Practical

Building Relationships #1

Not step one, and not necessarily the most important, although most certainly top 5.

Do what you say your going to do.

  • Manage expectations.
    • Don’t be overly optimistic, be realistic. 
  • Don’t make promises about things you can’t directly control.
  • If you think it will take a week don’t promise a week, give yourself a buffer. 
  • Communicate, Communicate, Communicate.
  • Don’t be late, if Siri says you’ll be there in 10 minutes let your party know you’ll be there in 15 minutes. 

I know there’s more but you get the point. What am I missing? 

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What is Relational Selling?

Let’s start with what it’s not. 

Relational selling is not being so nice to your prospect that they fall at your feet and beg you to buy your product.

There are very few things in life that are all “this” and none of “that”. Relational selling, from my perspective, is not all “How to Win Friends and Influence People“, and the salespeople with the best results are not all “The Challenger Sale“. The very best, those with sustained, consistent results, are both and. 

Relational selling means you work through the sales cycle while focusing on the needs of the person in front of the sale. 

When I first started in insurance sales in the early 90’s one of the other newbies in our group would always have more appointments than anyone else, by far. But over the following weeks he had no sales. What we found was that he was building lots of relationships but never adding value or asking for the sale. He didn’t last 90 days.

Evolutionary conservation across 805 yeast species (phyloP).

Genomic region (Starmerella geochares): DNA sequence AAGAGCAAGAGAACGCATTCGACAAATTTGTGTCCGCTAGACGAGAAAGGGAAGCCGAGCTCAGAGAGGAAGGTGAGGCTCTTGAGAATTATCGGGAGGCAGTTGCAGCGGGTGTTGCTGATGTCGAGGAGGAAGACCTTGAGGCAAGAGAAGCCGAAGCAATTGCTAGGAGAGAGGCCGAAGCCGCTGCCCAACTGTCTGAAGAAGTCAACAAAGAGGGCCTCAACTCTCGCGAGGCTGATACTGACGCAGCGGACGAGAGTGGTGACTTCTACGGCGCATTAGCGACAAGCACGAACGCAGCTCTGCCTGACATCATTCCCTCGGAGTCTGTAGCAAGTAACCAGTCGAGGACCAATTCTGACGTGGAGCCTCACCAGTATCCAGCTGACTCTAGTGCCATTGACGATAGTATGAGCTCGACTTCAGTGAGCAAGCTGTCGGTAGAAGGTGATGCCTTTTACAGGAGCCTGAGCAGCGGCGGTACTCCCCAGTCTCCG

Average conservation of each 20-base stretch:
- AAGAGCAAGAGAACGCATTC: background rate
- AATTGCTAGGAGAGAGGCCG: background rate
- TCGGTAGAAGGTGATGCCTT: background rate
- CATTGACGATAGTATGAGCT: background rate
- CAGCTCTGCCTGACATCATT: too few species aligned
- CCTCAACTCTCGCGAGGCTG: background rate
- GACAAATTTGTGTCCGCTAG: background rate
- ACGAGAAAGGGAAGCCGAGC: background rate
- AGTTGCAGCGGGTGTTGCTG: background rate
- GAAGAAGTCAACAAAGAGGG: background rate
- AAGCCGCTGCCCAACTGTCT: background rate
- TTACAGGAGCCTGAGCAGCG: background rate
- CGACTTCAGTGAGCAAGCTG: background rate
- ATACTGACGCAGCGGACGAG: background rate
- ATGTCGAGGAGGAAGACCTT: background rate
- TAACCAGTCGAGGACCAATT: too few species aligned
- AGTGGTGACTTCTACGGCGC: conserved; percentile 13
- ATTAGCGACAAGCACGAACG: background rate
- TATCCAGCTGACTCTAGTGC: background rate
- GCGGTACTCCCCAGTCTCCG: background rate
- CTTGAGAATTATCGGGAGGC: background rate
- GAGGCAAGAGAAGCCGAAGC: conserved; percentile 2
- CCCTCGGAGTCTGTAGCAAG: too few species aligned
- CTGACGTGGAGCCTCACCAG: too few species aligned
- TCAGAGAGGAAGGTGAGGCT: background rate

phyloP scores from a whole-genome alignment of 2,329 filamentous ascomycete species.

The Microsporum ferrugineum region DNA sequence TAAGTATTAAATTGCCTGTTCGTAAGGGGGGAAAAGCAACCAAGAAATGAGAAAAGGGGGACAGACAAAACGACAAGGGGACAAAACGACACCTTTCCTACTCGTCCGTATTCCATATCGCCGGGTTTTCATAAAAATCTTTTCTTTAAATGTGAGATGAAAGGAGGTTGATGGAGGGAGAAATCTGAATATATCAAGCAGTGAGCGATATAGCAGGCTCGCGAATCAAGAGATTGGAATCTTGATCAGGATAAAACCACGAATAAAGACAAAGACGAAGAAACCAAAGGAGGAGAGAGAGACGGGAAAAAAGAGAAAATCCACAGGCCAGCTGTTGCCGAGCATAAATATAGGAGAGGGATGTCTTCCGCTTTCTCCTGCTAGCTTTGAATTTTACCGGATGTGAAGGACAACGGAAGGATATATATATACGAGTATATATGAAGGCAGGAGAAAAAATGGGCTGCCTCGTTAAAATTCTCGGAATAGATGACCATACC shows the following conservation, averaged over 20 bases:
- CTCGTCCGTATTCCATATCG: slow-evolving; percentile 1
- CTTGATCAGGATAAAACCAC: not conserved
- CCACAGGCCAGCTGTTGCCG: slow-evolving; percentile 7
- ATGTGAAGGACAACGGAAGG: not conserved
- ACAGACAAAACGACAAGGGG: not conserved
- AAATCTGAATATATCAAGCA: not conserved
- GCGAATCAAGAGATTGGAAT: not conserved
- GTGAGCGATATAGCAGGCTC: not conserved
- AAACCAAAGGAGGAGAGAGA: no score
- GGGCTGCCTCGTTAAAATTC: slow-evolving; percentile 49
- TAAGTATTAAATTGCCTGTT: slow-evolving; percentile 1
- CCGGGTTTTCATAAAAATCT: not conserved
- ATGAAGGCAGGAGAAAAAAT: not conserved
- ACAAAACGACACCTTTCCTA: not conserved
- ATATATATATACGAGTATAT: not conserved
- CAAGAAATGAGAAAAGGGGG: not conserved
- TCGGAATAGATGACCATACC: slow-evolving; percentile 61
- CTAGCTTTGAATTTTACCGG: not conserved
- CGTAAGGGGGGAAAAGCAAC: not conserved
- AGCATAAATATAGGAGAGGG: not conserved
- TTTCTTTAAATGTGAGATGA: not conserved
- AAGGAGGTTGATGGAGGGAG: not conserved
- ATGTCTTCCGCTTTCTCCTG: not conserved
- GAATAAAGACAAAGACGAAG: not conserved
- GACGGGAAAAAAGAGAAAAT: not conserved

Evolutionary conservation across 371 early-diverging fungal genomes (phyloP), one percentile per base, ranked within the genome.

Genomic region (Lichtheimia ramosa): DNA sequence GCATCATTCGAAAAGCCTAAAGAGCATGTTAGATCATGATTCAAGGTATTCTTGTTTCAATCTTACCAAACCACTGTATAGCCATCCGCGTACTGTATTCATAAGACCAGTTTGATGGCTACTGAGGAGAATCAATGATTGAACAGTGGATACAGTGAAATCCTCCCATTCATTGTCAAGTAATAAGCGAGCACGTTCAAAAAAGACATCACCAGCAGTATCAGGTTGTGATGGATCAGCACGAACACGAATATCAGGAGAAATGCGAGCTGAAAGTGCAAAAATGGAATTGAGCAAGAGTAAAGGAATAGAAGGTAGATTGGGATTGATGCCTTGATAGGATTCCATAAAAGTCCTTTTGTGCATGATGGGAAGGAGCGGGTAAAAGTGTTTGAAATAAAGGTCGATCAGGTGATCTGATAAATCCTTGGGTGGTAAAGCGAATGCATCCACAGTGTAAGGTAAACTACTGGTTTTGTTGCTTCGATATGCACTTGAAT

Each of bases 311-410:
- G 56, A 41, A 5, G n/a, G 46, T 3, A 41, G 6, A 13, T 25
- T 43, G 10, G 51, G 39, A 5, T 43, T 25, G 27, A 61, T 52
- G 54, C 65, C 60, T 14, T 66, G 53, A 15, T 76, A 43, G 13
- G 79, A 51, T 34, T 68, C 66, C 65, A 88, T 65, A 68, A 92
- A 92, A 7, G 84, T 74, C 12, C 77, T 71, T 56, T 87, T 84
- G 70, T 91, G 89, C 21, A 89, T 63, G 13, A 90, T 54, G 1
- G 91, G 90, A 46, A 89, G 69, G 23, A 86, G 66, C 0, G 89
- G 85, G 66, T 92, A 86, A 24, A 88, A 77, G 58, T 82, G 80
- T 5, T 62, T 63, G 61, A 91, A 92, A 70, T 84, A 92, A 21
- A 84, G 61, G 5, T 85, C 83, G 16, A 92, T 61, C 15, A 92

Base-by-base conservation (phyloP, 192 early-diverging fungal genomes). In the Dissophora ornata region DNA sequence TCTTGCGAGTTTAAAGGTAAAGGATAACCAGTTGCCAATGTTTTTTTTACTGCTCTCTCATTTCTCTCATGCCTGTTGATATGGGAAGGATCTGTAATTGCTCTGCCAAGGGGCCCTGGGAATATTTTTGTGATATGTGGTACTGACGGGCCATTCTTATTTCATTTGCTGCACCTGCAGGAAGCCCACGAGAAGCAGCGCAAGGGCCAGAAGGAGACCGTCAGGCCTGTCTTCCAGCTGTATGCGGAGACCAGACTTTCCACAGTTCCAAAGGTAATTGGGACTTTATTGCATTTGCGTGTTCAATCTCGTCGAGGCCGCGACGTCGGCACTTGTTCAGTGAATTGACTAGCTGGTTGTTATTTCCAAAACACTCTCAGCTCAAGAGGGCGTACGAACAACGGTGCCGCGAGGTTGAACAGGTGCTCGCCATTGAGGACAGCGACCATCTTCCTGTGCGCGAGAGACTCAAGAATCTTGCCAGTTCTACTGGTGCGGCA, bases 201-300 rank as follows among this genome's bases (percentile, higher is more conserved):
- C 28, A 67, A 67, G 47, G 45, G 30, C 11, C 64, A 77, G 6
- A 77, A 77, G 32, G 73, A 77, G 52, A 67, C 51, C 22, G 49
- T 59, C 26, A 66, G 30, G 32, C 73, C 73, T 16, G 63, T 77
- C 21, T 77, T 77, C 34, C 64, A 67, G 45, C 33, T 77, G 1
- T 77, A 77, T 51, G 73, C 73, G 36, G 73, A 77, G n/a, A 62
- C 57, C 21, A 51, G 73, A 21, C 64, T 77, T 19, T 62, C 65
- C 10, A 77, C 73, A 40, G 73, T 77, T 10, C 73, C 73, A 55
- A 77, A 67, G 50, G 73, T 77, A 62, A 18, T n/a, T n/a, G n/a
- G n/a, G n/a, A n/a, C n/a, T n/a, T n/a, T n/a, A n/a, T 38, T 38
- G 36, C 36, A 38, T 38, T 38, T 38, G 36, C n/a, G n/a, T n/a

The other extreme is the person who has several trial closes, asks for the sale 7 times, and won’t leave without a yes. He puts up great numbers early but those purchasers never answer his calls again. Congratulations you completed a transaction but you didn’t gain a client, or an advocate. Your number one source of new business is referrals from existing clients. If your focused on a transaction you are sacrificing a career for a sale and limiting the big picture. 

The best salespeople I have been around are very relational. They also believe strongly in their solution, care deeply about people, and are intentional about helping connect people with solutions. 

The Rain Group has studied over 700 B2B purchases from the buyers perspective and this is what they found:
Sales Winners:

  1. Connect
    • Sellers connect the dots between buyers’ needs and solutions they offer.
    • Sellers connect with people by listening to buyers and connecting with them personally.
  2. Convince
    • Sellers persuade buyers they will achieve worthwhile results.
    • Sellers minimize the perception of risk by demonstrating experience, building trust, and inspiring confidence.
    • Sellers persuade buyers they are the best choice.
  3. Collaborate
    • Sellers collaborate with buyers by being proactive and responsive.
    • Sellers educate buyers with new ideas and perspectives.

Sounds like relational selling to me.
Run the play (the sales cycle) and care about the person in front of the sale.

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Action Cures Fear

In my last post I mentioned a sign my first sales manager had in his office. It’s a quote from David J. Schwartz. 

“Action Cures Fear”

It’s from the  book “The Magic of Thinking Big“. When David sets up the quote he acknowledges that fear is real. Telling yourself it’s only in your mind doesn’t help. Rationalizing and trying to talk yourself into action doesn’t help. The hesitation only “fertilizes your fear” and makes it grow.